Sleep deprivation: an estimated one in three Americans are suffering from it and lack the recommended seven to nine hours of sleep a night. More than slowing you down throughout your day, a chronic lack of sleep can wreak havoc on the immune system, libido, cognitive abilities, and lead to premature aging and disease. Redefining your ‘sleep hygiene’ — known as your nighttime schedule, pre-bedtime activities, food, and environment — is the first step to getting adequate rest. If tweaking our sleep hygiene doesn’t work, we often take our troubles to the doctor’s office for a prescription.
But a growing problem is that some common pharmaceutical sleep aids may actually be doing more harm than good, especially when the cause of sleep problems is not fully understood (or if sleep hygiene is not optimal). The New York Times reports that this past April, the FDA “added a boxed warning to the prescription insomnia drugs zolpidem (Ambien, Edluar, Intermezzo and Zolpimist), zaleplon (Sonata) and eszopiclone (Lunesta) following reports of injury and death from sleepwalking, sleep-driving and engaging in other hazardous activities while not fully awake.”
Whether from a rising awareness that our dependence on these sleep aids may be costing us, or from a desire to take a more natural approach, many opt for sleep-focused supplements like melatonin for a solve. And with more Americans leaning in to the wellness conversation, it’s easier than ever to take a holistic approach to sleep.
Since the 2018 legalization of industrial hemp, hemp-derived CBD products for sleep are becoming more widely available, and the market is responding in kind: CBD brands have developed sleep-centric products in the form of tinctures, patches, capsules, and more. Though more robust clinical trials are ongoing about the use of cannabinoids for regulating sleep, there are published studies supporting its use, such as in the peer-review journal Medicines where a 2018 study of 490 patients found its use decreased symptoms of insomnia. Further, new clinical research reported in 2019 found that 66.7% of patients using CBD for sleep issues saw significant improvements after one month of treatment.
It’s worth noting that while people have long reported using cannabis to improve sleep, CBD in particular is not psychotropic, so you do not have the “high” feeling that can cause mental stimulation. Also making recent waves on the market is a sedative cannabinoid called cannabinol, or CBN for short. The Texas-based brand Mineral, whose formulas include crafted levels of cannabinoids and terpenes for targeted results, also incorporates the sedative terpene myrcene into their Sleep formula to amplify relaxation alongside cannabinoids like CBD and CBN.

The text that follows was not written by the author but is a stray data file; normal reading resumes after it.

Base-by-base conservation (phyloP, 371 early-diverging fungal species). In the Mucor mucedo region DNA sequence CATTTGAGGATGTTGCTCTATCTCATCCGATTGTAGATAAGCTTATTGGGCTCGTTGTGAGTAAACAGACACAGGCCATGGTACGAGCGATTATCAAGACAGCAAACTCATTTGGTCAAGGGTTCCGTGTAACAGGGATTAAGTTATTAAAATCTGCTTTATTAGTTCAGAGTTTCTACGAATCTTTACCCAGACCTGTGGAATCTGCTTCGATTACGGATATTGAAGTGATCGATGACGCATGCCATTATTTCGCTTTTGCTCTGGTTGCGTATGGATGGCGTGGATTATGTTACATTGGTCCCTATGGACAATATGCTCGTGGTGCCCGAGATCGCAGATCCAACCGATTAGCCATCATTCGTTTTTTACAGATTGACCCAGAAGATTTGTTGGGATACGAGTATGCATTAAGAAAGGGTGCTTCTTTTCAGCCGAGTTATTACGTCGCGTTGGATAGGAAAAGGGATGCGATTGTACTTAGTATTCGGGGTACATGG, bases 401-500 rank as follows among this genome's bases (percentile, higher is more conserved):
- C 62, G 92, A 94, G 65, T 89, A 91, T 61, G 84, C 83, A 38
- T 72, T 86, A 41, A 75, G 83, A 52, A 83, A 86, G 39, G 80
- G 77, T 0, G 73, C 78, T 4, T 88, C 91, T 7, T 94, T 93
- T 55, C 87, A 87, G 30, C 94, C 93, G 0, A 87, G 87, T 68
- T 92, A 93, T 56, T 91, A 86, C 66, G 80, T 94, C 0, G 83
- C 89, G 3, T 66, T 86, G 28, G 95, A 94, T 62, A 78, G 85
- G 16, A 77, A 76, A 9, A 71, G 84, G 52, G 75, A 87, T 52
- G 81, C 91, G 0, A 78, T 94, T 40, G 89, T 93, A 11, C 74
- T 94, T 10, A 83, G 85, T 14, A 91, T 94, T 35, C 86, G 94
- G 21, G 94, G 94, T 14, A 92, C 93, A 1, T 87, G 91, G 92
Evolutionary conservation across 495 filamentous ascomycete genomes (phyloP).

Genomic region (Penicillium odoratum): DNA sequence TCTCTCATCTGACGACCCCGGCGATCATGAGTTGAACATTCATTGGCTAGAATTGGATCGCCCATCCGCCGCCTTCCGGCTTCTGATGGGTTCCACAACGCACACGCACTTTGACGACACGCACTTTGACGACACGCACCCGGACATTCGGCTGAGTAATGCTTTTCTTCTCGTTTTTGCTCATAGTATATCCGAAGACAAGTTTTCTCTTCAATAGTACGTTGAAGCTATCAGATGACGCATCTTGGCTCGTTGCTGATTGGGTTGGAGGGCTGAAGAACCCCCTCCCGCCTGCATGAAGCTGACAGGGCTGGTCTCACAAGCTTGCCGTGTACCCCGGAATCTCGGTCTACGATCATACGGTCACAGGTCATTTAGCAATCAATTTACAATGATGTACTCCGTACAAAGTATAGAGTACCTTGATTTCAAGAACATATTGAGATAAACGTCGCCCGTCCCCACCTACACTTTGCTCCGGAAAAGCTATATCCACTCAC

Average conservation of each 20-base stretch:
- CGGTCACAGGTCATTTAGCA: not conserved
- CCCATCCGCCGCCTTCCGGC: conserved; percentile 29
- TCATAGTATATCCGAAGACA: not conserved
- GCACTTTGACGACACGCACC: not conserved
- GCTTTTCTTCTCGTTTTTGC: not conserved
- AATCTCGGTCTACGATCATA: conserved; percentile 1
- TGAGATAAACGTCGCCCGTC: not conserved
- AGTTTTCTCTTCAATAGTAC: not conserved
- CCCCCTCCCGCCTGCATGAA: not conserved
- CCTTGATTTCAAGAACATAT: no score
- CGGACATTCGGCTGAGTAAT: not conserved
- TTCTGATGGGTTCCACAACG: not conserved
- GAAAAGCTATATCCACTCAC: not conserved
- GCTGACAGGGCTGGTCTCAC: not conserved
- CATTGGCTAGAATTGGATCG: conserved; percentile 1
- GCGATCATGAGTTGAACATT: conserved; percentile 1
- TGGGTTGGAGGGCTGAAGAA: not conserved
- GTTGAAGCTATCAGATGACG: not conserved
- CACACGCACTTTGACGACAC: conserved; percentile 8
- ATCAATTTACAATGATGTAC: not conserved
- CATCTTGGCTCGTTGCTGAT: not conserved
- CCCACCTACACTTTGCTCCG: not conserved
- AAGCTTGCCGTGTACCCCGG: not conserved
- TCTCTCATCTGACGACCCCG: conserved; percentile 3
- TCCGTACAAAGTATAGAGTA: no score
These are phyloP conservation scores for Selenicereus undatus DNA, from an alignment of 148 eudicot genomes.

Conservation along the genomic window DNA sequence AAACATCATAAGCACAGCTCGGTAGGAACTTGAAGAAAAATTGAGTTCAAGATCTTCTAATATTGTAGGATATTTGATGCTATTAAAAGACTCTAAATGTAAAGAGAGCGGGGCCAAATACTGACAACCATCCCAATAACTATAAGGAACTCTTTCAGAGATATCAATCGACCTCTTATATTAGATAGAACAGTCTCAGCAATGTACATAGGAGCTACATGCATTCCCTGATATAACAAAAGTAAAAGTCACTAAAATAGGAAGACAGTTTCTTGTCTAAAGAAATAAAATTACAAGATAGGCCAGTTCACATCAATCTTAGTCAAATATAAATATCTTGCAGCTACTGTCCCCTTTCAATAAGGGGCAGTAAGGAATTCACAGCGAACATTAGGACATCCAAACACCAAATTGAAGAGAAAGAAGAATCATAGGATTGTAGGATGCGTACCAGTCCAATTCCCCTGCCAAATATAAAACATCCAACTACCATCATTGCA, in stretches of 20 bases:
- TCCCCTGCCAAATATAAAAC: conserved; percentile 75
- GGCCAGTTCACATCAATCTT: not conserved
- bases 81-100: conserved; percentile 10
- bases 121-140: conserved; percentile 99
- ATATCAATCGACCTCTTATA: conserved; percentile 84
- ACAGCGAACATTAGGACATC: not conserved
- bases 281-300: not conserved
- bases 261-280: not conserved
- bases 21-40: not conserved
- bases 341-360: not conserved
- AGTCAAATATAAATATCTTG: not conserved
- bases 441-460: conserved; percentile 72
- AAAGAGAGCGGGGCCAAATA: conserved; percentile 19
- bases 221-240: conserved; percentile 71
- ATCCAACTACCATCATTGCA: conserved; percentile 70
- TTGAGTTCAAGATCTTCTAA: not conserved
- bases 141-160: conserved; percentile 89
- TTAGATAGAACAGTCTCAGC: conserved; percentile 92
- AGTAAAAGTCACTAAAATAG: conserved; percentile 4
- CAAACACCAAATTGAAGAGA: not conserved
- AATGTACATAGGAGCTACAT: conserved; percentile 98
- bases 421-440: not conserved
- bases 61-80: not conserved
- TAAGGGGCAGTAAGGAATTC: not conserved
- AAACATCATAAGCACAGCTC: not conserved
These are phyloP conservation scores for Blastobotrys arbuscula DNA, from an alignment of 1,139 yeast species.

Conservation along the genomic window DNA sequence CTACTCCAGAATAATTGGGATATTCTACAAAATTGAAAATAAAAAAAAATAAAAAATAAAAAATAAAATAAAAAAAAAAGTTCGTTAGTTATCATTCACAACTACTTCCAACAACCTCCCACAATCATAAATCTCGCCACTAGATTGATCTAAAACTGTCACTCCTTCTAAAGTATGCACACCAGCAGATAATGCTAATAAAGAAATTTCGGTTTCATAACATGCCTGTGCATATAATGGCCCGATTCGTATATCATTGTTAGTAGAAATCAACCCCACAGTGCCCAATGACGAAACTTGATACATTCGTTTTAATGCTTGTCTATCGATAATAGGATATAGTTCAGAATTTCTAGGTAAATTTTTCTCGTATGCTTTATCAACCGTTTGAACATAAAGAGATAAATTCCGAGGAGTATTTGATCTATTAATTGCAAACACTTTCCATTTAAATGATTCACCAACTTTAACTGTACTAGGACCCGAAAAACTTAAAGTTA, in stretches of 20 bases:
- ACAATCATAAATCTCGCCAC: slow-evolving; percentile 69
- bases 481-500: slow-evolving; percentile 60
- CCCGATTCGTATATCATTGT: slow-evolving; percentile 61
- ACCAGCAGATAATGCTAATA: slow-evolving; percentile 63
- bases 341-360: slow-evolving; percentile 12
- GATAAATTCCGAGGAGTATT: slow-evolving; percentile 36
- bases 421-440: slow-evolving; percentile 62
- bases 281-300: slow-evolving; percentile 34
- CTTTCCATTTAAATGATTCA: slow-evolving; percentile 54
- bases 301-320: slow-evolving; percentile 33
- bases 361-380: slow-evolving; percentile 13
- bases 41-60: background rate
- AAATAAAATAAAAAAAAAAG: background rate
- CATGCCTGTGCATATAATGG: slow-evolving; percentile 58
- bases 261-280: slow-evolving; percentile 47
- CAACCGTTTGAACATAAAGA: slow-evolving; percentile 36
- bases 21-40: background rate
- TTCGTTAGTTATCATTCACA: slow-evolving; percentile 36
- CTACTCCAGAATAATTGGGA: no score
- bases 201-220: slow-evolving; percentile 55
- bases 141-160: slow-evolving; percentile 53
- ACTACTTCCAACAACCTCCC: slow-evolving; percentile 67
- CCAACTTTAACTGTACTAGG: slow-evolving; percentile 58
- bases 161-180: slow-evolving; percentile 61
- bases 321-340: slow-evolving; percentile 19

If the root cause of your insomnia is from anxiety or pain, CBD’s signalling of the endocannabinoid system can target and level-set these issues related to a person’s sleep-wake cycle and pain processing, both of which are regulated by the ECS. While it can take some trial and error to find your standard dose for sleep, the general consensus for getting started is to start low, gradually increasing as needed after observing your results.
Other Natural and Plant-Based Remedies
Melatonin is a naturally occurring hormone that helps your body prepare for darkness, and can be taken as a supplement to promote sleep and treat insomnia. Its use as a sleep aid is supported by robust evidence and it also has antioxidant effects. Magnesium is an essential mineral that can be used to promote sleep, and can be taken in through a diet rich in leafy greens, as a supplement, topical spray, or in the form of a restorative, relaxing salt bath. Magnesium can aid maintaining healthy levels of the neurotransmitter GABA that supports sleep.
There are also plenty of herbs that have been helping people fall asleep for thousands of years: Tea blends of chamomile, lavender, lemon balm, and mint, can calm and soothe. Another ancient remedy valerian root, can be taken as a capsule or tincture, and can decrease symptoms of insomnia.
If you have been working to fine-tune or adjust your sleep patterns, integrating therapeutic herbs, healthy foods, and cannabinoids CBD and CBN could be helpful, with the best results likely coming in conjunction with good sleep hygiene habits such as consistent bedtimes, lowering your screen time, eating gut-friendly foods (and not too late in the day), and exercise. It’s always important to consult with your physician before adding or removing any components to your routine that may interact with your unique conditions.
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